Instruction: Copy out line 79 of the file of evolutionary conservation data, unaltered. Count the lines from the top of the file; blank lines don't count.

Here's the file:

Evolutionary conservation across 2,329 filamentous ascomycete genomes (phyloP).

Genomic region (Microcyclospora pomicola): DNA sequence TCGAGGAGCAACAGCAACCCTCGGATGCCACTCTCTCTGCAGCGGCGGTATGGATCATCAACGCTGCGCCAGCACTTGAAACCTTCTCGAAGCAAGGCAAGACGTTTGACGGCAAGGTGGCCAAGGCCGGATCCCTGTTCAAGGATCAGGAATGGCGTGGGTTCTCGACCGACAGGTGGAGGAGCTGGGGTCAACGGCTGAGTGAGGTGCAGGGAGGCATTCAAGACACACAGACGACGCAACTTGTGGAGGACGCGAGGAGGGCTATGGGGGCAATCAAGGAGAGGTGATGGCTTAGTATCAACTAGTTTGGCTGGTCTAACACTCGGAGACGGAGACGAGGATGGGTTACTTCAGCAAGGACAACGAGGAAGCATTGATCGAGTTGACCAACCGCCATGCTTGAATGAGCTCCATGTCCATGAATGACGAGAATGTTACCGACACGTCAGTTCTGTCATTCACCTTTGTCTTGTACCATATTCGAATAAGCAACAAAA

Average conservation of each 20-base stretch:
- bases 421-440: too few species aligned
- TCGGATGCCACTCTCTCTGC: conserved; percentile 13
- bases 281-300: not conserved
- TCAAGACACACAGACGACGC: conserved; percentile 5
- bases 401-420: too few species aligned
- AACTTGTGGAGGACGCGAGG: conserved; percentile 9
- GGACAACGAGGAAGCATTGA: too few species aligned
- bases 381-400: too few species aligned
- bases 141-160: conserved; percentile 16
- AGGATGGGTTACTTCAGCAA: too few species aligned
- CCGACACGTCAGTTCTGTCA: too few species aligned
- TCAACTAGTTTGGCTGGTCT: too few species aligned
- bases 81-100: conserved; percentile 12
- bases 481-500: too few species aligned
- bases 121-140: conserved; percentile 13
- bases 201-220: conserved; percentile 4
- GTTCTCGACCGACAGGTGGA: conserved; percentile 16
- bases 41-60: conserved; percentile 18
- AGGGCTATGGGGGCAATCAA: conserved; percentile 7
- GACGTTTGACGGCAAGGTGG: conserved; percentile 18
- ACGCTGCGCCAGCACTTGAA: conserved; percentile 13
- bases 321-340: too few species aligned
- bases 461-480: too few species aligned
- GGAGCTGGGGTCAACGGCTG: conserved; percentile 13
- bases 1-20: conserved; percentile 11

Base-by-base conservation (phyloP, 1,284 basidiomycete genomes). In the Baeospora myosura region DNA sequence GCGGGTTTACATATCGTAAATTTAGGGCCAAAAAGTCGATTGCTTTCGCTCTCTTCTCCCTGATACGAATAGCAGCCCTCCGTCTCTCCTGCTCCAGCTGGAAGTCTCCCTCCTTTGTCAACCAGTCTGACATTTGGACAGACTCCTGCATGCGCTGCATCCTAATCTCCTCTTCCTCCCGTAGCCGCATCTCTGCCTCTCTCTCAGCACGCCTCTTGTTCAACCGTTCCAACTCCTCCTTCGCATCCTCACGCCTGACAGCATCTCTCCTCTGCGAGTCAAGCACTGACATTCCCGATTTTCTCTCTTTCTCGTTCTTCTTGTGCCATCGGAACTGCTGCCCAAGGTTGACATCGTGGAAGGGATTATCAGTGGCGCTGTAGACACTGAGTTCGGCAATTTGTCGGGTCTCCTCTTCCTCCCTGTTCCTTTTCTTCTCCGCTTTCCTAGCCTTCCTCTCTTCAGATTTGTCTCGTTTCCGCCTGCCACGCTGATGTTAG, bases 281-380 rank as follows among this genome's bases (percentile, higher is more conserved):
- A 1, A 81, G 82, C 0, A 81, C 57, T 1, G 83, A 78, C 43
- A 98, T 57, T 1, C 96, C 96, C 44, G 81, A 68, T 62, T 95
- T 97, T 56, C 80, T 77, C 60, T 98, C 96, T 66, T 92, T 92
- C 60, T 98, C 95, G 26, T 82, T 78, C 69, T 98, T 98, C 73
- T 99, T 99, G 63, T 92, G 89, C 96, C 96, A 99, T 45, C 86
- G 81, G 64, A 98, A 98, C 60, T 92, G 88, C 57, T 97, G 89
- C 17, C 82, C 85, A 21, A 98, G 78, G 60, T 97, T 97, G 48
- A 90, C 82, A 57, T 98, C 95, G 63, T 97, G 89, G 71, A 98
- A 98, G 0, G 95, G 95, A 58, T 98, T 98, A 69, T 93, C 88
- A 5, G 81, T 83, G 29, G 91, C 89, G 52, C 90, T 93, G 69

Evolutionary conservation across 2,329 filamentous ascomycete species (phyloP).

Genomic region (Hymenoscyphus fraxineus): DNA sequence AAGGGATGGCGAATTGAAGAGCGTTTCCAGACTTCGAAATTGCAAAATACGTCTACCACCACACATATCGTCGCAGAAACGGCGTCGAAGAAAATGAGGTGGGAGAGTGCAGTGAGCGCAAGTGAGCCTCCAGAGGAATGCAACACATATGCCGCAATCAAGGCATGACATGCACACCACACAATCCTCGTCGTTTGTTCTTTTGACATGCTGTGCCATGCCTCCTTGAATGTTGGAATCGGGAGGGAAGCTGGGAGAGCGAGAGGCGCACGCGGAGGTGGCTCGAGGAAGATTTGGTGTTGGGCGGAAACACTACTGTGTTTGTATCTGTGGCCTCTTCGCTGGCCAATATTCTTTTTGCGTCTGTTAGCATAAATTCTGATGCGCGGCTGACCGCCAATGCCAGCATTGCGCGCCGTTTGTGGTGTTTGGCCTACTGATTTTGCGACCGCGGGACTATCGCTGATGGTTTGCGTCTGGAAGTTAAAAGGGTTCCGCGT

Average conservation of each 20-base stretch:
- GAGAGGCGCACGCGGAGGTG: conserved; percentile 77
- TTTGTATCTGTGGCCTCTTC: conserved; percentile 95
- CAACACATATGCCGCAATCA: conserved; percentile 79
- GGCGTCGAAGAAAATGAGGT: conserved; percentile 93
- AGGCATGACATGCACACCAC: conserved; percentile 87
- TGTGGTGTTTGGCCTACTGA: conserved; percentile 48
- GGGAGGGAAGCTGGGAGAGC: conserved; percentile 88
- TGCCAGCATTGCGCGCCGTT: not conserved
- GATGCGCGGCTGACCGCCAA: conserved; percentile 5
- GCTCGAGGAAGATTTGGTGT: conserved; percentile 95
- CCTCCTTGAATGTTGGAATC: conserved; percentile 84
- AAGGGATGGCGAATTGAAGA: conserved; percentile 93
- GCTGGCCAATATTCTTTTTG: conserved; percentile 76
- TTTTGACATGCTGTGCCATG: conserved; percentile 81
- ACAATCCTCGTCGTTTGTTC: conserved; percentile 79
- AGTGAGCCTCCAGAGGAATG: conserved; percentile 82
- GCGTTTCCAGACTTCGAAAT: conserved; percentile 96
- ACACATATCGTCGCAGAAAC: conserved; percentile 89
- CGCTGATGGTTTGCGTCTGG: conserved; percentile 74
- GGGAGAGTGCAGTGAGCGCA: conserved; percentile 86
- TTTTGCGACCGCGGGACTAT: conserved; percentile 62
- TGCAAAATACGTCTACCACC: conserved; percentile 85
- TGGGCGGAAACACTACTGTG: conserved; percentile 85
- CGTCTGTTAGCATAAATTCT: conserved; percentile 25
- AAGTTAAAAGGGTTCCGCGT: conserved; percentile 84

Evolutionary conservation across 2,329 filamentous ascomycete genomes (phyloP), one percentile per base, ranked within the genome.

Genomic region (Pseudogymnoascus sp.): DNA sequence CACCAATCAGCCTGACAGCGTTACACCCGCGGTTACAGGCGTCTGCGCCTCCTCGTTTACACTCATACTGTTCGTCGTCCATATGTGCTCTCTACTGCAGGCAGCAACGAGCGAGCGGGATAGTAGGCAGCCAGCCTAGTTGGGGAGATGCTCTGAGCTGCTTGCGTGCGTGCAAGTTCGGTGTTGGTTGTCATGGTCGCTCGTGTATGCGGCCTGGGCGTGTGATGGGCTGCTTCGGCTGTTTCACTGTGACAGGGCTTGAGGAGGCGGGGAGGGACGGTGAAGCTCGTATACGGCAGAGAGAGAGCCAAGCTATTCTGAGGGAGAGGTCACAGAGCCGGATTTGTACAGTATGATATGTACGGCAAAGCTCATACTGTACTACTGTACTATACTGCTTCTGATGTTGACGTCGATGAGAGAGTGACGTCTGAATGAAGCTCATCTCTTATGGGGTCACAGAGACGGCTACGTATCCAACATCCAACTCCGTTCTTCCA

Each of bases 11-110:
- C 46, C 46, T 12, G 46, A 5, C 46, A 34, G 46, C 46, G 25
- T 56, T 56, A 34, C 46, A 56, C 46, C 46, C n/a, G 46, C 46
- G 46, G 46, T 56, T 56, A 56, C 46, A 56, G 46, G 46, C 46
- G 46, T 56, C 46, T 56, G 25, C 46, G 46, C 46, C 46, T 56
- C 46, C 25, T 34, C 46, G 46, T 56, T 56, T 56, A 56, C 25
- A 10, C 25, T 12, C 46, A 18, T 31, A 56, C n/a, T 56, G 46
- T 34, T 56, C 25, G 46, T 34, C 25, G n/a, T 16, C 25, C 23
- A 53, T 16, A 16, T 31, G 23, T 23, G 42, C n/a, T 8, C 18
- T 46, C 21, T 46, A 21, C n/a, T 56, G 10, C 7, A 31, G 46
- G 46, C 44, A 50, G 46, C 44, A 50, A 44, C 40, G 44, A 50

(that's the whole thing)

- T 46, C 21, T 46, A 21, C n/a, T 56, G 10, C 7, A 31, G 46